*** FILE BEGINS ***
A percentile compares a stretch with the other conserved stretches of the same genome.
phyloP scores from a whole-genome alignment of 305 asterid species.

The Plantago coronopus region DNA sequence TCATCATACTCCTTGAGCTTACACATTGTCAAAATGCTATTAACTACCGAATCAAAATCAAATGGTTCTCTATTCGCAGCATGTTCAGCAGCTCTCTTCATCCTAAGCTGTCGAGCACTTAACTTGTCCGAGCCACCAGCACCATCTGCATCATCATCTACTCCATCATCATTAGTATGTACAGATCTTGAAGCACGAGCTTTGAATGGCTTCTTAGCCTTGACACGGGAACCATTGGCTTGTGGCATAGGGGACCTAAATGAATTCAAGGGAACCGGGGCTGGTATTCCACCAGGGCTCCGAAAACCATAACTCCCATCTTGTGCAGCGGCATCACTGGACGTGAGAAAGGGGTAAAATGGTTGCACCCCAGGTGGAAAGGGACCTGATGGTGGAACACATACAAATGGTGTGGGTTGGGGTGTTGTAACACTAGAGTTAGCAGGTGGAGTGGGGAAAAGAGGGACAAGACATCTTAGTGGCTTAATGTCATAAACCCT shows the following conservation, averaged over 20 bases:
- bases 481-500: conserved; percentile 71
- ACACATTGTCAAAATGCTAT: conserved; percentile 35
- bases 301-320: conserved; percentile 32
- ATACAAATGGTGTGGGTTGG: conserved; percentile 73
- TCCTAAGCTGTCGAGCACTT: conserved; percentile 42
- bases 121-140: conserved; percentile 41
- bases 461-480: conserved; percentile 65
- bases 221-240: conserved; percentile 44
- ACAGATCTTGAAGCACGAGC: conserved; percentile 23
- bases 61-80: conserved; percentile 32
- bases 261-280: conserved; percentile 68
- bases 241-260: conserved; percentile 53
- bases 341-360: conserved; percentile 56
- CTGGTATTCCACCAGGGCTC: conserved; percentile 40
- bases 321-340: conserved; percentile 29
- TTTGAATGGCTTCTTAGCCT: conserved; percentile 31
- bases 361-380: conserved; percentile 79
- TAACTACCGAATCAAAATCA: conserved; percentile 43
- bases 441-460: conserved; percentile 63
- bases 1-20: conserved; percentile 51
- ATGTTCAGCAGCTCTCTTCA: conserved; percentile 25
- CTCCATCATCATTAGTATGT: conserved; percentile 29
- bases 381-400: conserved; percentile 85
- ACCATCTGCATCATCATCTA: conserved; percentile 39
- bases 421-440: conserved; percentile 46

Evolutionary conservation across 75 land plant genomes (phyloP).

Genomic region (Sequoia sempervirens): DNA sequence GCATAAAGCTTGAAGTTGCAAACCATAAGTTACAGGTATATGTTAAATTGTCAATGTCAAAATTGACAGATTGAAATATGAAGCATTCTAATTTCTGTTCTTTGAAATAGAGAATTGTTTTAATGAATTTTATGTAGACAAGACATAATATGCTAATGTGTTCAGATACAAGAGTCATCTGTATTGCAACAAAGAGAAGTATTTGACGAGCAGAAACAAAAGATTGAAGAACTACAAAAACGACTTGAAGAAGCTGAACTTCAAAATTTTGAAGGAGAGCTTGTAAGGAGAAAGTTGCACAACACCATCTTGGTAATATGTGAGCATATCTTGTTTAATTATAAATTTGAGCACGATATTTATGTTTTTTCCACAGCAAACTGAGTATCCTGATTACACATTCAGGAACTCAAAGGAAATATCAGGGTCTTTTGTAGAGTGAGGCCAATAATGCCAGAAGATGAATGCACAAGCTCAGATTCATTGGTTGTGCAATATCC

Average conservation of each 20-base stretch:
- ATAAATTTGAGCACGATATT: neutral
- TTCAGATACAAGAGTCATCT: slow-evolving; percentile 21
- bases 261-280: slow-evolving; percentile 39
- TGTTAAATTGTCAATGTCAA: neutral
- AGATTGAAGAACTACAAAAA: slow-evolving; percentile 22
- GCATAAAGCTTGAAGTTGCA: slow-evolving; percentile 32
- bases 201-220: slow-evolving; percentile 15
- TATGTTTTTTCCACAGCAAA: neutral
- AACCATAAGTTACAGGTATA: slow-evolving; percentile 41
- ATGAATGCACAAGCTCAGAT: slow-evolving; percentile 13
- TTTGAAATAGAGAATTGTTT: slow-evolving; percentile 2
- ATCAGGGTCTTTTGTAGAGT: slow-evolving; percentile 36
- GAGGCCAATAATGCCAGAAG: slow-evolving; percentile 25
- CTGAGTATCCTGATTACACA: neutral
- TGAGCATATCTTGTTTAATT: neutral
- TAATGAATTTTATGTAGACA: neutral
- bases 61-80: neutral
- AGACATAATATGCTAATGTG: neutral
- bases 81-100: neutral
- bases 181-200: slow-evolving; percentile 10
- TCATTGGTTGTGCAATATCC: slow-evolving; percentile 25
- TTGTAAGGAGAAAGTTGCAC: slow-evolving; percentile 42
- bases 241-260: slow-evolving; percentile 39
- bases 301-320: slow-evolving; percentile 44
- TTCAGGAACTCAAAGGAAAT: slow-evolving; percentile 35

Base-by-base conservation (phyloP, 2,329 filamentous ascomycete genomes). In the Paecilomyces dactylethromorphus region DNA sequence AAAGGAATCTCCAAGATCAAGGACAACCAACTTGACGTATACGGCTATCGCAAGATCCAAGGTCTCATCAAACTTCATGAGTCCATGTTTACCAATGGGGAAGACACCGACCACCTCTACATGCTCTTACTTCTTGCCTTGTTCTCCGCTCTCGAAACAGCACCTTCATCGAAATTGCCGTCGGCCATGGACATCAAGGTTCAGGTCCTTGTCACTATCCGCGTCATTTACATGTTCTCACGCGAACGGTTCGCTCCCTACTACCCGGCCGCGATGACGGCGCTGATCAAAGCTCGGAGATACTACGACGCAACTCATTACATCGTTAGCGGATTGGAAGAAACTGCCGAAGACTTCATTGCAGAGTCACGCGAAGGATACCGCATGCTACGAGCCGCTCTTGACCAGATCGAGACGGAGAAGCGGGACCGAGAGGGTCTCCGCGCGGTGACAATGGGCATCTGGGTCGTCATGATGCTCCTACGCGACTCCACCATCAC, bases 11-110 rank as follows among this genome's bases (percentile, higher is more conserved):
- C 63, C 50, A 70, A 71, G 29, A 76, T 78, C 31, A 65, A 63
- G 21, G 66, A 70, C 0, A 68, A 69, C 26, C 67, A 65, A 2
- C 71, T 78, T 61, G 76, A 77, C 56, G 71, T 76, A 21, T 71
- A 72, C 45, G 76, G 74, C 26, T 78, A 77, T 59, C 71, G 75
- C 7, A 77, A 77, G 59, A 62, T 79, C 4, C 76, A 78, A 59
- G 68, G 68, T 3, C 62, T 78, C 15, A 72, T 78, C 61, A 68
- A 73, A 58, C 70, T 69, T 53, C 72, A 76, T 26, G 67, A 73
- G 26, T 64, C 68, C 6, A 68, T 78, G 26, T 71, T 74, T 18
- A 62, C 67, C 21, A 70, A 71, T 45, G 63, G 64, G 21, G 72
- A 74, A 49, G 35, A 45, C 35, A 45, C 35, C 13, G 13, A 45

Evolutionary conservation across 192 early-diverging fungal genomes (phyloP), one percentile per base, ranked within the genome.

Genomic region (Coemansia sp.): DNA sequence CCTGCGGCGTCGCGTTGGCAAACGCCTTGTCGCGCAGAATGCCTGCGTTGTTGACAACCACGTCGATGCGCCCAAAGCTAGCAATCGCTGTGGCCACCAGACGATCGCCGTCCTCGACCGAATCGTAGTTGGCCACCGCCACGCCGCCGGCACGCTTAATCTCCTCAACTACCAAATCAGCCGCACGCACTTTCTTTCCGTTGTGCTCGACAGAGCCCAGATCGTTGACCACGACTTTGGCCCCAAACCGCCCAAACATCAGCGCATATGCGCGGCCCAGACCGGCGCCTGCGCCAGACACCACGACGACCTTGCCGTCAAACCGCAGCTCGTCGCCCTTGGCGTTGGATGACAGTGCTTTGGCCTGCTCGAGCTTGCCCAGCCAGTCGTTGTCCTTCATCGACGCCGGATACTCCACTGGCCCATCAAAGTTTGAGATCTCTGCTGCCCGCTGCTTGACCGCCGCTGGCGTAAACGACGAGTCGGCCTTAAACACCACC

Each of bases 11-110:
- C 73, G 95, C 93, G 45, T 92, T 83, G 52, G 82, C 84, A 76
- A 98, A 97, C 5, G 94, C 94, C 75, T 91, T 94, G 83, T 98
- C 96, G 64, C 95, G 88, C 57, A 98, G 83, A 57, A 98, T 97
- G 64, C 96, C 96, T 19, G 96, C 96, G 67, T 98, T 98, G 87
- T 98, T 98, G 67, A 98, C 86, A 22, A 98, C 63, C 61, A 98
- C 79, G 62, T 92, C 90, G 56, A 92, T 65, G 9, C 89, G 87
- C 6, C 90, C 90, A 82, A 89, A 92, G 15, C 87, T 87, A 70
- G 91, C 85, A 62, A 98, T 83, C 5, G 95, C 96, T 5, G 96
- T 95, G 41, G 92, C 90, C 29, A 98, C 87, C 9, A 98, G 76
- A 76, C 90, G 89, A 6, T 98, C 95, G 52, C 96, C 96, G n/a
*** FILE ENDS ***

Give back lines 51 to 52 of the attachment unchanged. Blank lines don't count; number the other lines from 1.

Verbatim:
- bases 181-200: slow-evolving; percentile 10
- TCATTGGTTGTGCAATATCC: slow-evolving; percentile 25